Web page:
"What’s happening now? … Are there any other cars around? Can you flag one?"
"Come on! There’s got to be other cars."
"Whenever one slows down, these guys tell him to keep moving."
"Well, just keep walking. How far are you from the U.N.?"
"I’m not sure. Owsh…!"
"What?! What’s happening?!"
"They ripped my shirt."
"Just keep going, man. Walk. Run if you have to. No, wait, don’t run."
"I can’t. They’ve got me on the hood of the car."
David repeated the news to his wife (full disclosure: that’s me), and I started making calls. I phoned a friend at the U.N. office for human rights in Bishkek, who texted over the number of a colleague in Osh. I called her. The town encompasses only six square miles, so minutes later the U.N. official pulled up on the scene. The plainclothes ruffians calmed down a bit; a third man, clearly their senior, showed up. All together, the group went to Nic’s hotel for a passport check.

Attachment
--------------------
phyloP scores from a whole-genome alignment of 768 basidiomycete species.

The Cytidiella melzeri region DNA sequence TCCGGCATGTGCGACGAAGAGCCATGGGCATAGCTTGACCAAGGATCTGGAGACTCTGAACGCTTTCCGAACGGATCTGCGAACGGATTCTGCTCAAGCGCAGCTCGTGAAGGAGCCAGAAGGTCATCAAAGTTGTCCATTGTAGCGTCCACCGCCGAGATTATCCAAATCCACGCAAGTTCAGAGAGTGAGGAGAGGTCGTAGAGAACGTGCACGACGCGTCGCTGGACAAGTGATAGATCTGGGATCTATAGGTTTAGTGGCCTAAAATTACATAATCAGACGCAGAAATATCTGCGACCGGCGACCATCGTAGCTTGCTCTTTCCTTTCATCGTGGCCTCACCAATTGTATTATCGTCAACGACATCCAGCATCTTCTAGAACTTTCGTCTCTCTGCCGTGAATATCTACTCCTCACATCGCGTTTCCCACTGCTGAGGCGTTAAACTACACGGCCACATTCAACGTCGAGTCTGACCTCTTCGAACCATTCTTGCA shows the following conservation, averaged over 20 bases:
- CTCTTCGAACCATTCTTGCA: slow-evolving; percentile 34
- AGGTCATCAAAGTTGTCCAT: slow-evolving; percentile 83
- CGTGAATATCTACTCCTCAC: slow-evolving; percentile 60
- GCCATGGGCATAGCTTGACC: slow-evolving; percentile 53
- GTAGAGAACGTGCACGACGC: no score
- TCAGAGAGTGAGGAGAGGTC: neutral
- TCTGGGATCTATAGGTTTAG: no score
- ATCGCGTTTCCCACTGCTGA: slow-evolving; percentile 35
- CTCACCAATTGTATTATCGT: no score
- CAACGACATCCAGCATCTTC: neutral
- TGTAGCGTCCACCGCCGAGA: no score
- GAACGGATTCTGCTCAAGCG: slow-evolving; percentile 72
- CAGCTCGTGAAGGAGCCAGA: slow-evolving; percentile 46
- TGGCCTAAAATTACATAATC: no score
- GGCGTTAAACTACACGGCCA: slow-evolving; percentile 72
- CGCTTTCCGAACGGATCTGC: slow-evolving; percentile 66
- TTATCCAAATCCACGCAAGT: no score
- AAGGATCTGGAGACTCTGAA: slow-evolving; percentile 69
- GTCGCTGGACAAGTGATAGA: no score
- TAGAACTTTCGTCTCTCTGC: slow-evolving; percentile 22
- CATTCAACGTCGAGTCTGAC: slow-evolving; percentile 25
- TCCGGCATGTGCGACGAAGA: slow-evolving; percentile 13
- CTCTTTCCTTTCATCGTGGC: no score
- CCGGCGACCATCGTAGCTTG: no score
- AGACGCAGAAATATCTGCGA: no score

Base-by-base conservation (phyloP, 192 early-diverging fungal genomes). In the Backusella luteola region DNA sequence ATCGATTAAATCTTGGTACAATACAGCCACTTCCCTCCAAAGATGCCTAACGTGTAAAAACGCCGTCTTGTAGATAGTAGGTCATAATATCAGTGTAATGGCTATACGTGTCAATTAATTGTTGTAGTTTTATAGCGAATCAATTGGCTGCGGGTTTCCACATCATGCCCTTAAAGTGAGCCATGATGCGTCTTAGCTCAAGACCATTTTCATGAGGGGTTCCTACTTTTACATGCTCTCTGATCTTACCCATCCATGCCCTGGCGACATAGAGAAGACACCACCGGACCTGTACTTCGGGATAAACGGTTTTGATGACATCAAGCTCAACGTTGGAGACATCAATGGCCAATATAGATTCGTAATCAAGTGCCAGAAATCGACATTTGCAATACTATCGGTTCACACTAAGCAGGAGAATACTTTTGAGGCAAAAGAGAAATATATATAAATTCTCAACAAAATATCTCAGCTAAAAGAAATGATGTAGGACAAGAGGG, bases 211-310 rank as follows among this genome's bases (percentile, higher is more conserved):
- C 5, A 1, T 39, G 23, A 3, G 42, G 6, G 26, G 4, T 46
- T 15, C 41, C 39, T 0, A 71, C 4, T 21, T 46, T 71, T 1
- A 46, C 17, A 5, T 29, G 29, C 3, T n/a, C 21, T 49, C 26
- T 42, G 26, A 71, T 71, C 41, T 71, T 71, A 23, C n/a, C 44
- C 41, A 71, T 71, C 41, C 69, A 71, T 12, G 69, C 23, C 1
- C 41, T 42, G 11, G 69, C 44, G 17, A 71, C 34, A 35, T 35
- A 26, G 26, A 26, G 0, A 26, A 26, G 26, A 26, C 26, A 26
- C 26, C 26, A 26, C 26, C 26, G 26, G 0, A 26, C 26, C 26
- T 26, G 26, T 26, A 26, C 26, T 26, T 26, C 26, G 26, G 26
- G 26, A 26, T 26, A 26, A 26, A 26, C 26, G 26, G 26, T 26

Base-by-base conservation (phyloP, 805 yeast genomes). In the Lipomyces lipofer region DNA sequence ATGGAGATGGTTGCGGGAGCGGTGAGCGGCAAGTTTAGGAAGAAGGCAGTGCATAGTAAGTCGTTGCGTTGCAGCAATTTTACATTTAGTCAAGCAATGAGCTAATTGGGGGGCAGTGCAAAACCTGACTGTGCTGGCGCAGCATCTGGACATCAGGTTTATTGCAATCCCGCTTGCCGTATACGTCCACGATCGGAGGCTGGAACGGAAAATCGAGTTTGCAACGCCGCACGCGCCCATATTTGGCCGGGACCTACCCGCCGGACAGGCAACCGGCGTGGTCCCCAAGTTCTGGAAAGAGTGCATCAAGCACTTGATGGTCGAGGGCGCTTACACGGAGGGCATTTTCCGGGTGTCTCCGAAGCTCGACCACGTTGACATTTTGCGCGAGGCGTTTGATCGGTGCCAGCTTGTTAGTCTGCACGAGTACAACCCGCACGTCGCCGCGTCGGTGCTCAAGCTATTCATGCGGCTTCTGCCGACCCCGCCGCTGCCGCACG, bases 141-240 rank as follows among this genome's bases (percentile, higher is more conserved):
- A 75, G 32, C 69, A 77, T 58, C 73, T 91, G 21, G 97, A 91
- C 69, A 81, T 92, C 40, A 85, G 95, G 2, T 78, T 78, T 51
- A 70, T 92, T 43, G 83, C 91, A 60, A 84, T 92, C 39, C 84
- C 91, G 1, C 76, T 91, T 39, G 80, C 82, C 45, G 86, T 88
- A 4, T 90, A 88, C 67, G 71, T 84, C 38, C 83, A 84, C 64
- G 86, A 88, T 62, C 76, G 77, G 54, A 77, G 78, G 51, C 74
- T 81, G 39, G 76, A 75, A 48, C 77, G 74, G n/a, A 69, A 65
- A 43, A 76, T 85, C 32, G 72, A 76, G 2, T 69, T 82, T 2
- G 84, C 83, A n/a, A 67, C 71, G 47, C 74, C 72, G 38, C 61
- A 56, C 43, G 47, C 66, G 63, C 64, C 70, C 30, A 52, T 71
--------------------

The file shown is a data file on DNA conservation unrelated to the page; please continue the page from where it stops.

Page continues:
David, meanwhile, called a press officer acquaintance at the U.S. Embassy. He took down the details, and offered a suggestion: "Tweet it."
In seconds, the words "American photographer Nic Tanner being harassed and physically assaulted in #Osh, #Kyrgyzstan. Please help!" went out to 738 Twitter followers in English and Russian. The responses poured in immediately, mostly from young former and current Kyrgyz officials. A one-time presidential chief of staff tweeted back "where exactly? Contact info?" A parliament member and a staffer from the prime minister’s office called to get specifics.
This is not a story of Twitter’s ability to galvanize grassroots protests and marshal ordinary citizens to defend just causes. Kyrgyzstan is a place where high-tech social networks meet old-fashioned patronage networks. All those who got in touch were people we knew personally, and people with some clout. According to a recent national survey, only 19 percent of the country’s 5.4 million residents have ever used the Internet. A far smaller elite uses sites like Twitter.
But nationwide, among the young and old, the tech-savvy and the paper-and-pencil set, the same context applies: Institutions are weak, courts serve as theater props, and laws are broken by those meant to enforce them, so the most effective means of getting things done is through personal connections. Our use of social media didn’t tap a network of underground civil-society activists — it simply sped up the well-oiled machinery of string-pulling.